The most fascinating discovery I made was the practice of eating hot biscuits with sorghum molasses and butter. Now I have plenty of Southerners who a giggling at me for being so excited at such a commonplace practice down south. I would contend that ubiquity does in no way diminish the sheer genius of this flavor combination. I have personally never seen molasses on biscuits even on my many travels down to North Carolina for research. So for me the vision of hot flaky biscuits sandwiching some complex sweetness with salty butter just generates a sheer amount of excitement.

So as we explore more ways of incorporating sorghum molasses into Carolina style BBQ, we can definitely declare hot biscuits with molasses and salted butter as proper breakfast item for pitmasters.

The thought process came about in conversations with fellow blogger Biscuits and Such. Here is her biscuit recipe.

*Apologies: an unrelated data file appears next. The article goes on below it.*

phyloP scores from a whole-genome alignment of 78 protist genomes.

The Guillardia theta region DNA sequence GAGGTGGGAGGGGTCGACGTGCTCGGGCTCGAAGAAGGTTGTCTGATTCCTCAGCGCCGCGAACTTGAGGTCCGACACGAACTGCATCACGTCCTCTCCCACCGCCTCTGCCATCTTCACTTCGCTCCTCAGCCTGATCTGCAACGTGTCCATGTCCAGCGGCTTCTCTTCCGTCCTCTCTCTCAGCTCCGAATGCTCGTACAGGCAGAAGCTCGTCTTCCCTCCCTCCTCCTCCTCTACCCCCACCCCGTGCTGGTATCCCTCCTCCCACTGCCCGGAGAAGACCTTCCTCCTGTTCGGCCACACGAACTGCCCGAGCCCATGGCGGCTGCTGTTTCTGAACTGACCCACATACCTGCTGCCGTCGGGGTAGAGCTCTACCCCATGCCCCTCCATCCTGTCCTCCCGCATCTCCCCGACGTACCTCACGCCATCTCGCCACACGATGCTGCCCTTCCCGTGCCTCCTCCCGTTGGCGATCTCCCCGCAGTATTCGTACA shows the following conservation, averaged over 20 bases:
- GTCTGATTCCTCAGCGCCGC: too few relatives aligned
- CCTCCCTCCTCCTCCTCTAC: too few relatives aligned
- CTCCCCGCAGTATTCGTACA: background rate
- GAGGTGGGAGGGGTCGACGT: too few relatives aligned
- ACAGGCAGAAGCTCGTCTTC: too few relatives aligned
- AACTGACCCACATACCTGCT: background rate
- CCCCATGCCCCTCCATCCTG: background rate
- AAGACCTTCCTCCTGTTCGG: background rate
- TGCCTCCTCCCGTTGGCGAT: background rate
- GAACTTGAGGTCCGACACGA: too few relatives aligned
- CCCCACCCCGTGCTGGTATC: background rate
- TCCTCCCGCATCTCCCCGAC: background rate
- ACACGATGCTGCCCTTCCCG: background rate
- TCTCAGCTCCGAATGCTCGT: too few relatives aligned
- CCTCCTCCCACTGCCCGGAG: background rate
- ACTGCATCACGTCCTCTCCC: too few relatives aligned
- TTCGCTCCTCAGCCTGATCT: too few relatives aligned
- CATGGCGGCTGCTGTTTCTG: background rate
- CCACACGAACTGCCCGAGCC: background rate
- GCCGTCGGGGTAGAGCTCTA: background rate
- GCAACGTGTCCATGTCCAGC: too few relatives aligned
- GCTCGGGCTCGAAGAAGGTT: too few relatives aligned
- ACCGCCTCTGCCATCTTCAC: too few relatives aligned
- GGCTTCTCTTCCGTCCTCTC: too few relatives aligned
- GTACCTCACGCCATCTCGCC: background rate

Dry ingredients.  

Whisk (which will lighten the flours) together

  • 1 1/4 cup self rising flour,
  • 3/4 cup pastry flour (or cake flour),
  • 3/4 tsp baking powder,
  • 1/8 tsp baking soda,
  • 1/2 tsp salt, 1 tbsp sugar

Cube four tablespoons of butter and, using, your fingers, work it into the flour.  I like to smooth the butter out into long, thin pieces.  This way, when you press the dough out later, it forms layers of butter between the flour, which is what makes the flakes.  Work the butter quickly so that your hands don’t warm it too much.

Stir in 1 1/4 cups heavy cream with a wooden spoon, bringing together all the ingredients until they form a rough ball.  It should be on the sticky side as it is always easier to work more flour in than it is to fix a dry dough.